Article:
Like the hurricanes he studies, William Bredemeyer began his collegiate career with a flurry of activity.
As a Liberal Studies Honors freshman, he volunteered for the Hurricane Research Division of the National Oceanic and Atmospheric Administration (NOAA), performing scientific data analysis for the Atlantic Hurricane Re-Analysis Project for storm seasons 1911-1912. The Project's goal is to improve the quality of the Atlantic hurricane database, which will, in turn, reduce the uncertainty in tropical storm and hurricane predictions. "The database is also crucial in hazard response decisions by emergency managers," says William, "since it determines what intensity is paired up with which set of damage impacts."
While at NOAA, William attended research seminars on cutting edge techniques—global climate trends, the warm pools needed for tropical cyclone development, asymmetric tropical cyclone analysis, and new RADAR methods that can be used to estimate the intensity of tropical cyclones. He led the Division's weeklong map discussions on current conditions in the tropics. Later, he and other NOAA scientists and employees pooled their experiences to co-write, "A Reanalysis of the 1911 to 1930 Atlantic Hurricane Database," an article which will soon be published. William was also invited to review "A Reanalysis of Hurricane Andrew's Intensity" for the Bulletin of the American Meteorological Society. The experience showed him "the rigor of analysis needed for scientific articles and the importance of the peer review process to ensure accuracy."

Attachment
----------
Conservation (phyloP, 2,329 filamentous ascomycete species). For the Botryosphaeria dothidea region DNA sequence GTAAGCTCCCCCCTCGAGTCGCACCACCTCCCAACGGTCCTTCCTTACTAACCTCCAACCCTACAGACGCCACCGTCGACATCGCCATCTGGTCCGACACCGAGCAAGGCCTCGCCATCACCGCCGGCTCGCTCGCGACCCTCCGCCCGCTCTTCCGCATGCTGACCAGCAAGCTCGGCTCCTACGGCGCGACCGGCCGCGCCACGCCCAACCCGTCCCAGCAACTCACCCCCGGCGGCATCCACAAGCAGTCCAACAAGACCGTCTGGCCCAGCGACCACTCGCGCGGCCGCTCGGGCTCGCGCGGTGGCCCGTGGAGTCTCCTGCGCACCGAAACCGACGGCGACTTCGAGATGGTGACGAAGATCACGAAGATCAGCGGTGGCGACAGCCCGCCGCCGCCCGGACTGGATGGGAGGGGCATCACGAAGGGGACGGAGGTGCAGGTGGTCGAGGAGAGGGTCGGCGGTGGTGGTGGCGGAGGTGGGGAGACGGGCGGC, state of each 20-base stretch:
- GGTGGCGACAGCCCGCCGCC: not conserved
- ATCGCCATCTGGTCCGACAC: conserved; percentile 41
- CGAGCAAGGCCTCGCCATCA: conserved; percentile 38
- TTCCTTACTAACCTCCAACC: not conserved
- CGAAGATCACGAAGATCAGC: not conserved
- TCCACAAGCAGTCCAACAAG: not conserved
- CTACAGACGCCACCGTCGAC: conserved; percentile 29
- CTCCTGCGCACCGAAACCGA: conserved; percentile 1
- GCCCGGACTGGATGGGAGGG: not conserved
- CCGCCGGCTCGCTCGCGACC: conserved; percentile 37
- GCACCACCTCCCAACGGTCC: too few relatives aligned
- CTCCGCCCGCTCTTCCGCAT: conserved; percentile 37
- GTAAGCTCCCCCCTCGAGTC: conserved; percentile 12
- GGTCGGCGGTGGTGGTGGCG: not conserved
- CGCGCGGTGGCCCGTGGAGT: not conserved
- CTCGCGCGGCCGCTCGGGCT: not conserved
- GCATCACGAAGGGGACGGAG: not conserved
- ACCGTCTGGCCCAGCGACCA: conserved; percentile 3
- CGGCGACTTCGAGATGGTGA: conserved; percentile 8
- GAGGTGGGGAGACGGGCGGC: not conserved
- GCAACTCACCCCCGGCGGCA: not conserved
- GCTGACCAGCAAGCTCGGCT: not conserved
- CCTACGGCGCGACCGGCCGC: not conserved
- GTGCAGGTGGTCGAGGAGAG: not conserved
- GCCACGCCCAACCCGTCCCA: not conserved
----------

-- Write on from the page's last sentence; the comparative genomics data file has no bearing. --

William's intensity toward his studies has remained constant. With a 4.0 cumulative GPA, he has appeared on the President's List every semester of his attendance, while working toward a dual degree in Economics and Geography and completing a certificate in Demographics.
After his graduation in December, William plans to further his Geography studies at the graduate level. Of his passion he says, "Much work remains to be done on predicting disaster impacts on people and communities by improving evacuations, building codes, and preparedness." And there is the work to be done on urban mass transportation. More is to be learned about the relationship between population and the viability of different modes of transit, and about the geographical aspects of migration.
The world will need to prepare for William Bredemeyer—his intensity will not die off any time soon.[Close Button]